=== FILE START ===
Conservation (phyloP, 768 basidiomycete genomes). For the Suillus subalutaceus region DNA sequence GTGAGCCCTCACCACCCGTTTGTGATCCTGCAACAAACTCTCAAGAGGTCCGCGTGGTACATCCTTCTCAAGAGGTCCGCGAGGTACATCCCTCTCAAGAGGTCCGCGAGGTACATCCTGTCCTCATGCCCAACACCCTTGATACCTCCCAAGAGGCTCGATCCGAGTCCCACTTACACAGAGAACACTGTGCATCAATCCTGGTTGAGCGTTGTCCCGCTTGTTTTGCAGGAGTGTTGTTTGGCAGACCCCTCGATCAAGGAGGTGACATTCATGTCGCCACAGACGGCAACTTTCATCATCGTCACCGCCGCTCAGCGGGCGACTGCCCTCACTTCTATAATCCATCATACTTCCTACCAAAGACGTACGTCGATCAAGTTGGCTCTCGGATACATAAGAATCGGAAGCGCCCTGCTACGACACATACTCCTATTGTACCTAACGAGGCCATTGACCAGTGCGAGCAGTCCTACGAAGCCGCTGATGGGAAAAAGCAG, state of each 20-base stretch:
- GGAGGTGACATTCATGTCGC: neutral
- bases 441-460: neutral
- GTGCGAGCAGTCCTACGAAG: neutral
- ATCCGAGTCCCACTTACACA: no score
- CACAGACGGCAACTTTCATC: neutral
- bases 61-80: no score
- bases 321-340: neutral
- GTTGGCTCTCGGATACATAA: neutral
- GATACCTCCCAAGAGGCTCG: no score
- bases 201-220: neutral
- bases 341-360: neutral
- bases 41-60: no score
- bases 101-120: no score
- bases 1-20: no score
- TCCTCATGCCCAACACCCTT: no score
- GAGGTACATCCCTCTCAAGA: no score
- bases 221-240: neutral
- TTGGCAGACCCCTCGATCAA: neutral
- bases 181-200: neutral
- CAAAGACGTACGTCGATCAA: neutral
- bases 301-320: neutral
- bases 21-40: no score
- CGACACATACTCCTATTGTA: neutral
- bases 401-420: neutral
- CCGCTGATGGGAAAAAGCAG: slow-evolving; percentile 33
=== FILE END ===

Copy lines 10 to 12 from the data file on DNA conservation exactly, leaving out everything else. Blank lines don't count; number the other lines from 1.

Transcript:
- GATACCTCCCAAGAGGCTCG: no score
- bases 201-220: neutral
- bases 341-360: neutral